posted by Thom Holwerda on Mon 2nd Nov 2009 23:59 UTC
IconWindows 7 has been out and about for little over a week now, and as it turns out, Microsoft's new baby is doing relatively well. That is, according to the figures by NetApplications: Windows 7 already reached the 3% mark this weekend, and is already closing in on the 4% mark.

Before Widows 7 was officially released on October 22, the operating system already had a market share figure of around 1.5-2.0%. The operating system was available as a release candidate to "normal" people, but the final code was available to OEMs and MSDN subscribers too. In any case, it was already more popular than Linux, which can't seem to break out of the round and about 1% share.

After Windows 7's general release, its market share figure starting going up, reaching the 3% mark over the weekend. On November 1, Windows 7 had a share of 3.67% according to NetApplications' figures. Not bad for a brand new operating system release.

"The early adoption of Windows 7 looks very strong, and I don't believe Vista enjoyed the same early success," said Vince Vizzaccaro, an executive vice president at Net Applications, "Plus, we've seen surges the past two weekend days, and Windows has historically seen much higher usage market share on weekdays than on weekends."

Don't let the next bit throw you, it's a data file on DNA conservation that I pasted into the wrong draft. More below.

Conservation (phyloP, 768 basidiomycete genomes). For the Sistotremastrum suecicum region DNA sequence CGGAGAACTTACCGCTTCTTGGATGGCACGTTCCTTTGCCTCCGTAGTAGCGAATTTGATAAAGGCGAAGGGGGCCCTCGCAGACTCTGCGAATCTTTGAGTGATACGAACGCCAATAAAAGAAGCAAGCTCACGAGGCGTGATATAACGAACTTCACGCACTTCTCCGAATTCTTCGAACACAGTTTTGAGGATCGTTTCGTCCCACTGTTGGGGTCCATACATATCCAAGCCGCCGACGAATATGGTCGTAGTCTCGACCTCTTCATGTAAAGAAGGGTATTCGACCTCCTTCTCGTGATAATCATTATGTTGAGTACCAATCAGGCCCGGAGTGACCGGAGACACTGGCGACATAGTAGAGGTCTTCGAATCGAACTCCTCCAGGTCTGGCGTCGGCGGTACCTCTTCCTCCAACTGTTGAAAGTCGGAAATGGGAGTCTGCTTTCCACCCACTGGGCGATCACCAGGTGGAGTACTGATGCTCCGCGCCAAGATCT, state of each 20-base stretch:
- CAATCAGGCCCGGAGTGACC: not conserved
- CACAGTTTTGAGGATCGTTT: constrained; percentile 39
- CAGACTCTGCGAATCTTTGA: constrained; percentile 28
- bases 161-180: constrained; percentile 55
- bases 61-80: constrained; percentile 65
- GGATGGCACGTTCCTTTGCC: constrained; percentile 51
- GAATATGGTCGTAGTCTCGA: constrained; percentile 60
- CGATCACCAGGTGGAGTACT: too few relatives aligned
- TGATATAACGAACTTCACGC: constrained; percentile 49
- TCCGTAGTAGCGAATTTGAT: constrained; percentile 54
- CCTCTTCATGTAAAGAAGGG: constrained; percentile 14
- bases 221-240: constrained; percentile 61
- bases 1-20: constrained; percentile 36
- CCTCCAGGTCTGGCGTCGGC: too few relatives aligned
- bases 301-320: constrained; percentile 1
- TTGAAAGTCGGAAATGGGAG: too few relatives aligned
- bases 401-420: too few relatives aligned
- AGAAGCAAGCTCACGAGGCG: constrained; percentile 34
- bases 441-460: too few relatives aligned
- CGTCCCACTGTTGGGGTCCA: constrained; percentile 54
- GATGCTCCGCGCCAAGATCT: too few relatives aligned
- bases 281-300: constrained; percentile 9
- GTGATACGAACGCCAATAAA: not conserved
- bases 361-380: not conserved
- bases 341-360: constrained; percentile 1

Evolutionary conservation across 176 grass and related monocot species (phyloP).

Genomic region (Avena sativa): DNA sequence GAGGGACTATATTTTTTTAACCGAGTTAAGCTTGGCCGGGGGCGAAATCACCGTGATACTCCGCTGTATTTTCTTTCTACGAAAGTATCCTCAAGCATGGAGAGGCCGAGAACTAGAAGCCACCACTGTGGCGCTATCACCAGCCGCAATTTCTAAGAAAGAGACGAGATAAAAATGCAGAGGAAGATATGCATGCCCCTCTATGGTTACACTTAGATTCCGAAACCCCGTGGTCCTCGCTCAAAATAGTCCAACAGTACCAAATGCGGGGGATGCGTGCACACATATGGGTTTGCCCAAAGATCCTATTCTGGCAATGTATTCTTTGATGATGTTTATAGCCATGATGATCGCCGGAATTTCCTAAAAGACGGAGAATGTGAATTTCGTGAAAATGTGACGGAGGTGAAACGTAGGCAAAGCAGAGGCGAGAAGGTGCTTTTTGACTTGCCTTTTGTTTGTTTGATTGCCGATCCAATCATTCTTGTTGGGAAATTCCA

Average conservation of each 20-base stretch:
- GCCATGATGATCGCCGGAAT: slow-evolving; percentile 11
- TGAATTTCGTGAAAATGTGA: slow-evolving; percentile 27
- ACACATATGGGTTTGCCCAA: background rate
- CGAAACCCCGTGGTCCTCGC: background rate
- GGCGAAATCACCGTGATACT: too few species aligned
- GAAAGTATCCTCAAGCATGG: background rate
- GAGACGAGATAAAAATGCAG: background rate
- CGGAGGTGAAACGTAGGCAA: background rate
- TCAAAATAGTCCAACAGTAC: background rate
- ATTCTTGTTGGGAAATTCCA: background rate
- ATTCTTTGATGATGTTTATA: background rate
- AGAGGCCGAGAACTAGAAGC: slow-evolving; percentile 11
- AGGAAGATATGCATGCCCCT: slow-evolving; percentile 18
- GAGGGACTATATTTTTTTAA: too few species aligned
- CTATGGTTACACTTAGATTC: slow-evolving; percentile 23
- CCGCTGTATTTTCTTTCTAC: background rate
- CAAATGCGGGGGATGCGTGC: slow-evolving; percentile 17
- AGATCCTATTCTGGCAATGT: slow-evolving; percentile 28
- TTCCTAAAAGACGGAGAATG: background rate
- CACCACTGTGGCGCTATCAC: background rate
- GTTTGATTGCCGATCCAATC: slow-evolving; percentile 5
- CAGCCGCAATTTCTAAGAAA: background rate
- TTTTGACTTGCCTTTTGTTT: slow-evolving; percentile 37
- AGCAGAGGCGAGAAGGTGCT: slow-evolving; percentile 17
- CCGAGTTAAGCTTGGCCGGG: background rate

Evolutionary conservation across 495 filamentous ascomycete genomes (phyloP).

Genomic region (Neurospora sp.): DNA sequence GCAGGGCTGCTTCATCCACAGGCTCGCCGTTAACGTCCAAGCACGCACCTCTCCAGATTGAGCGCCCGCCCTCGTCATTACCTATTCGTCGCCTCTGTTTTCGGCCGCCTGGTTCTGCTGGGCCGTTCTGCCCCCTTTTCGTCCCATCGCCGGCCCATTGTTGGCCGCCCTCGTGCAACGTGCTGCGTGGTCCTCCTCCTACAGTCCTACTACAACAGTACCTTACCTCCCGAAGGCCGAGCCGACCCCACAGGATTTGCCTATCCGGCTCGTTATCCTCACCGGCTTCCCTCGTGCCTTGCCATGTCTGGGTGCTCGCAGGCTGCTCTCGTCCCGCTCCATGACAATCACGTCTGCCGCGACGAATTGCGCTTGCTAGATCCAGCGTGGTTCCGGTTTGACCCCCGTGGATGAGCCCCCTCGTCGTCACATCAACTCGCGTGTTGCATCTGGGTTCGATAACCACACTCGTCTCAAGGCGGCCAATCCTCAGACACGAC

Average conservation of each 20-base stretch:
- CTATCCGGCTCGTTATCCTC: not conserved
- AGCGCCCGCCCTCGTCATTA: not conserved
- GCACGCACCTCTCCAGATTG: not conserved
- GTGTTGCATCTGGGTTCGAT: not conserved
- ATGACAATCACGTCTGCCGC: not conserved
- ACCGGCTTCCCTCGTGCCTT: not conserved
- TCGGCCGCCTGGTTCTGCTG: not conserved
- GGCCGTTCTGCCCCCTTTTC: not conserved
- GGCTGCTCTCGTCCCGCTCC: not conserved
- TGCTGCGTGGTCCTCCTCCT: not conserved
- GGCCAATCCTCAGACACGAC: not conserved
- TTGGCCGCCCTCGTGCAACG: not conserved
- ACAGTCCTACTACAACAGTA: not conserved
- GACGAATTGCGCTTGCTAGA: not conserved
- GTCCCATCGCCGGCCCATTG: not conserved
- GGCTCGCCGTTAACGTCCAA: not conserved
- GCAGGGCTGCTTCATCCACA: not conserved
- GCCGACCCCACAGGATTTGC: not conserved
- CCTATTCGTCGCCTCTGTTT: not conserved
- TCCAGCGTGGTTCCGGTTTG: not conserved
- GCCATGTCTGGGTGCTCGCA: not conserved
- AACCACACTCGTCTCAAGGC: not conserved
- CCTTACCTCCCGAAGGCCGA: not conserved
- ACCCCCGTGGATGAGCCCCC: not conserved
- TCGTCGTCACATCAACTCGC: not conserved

To put it into perspective: In October, Mac OS X (all versions) had a market share figure of 5.27%, whereas Linux sported a 0.96% figure. At this rate, it will only take a few days for Windows 7 to be more popular than Mac OS X. Predictable, yes, but it does illustrate that no matter how much Apple dominates the news, its worldwide market share figures are relatively low - let's not even get started about Linux.

Still, Mac OS X's market share is increasing, and it has been doing so for a while now. Windows 7 might be a bright spot for now for Microsoft, but by no means is it possible to tell if it put a halt to Mac OS X's rise.

As always, these are just figures and statistics, and should not be taken literally. They are indicative of trends, and should not be seen as absolutes.

e p (3)    262 Comment(s)

Technology White Papers

See More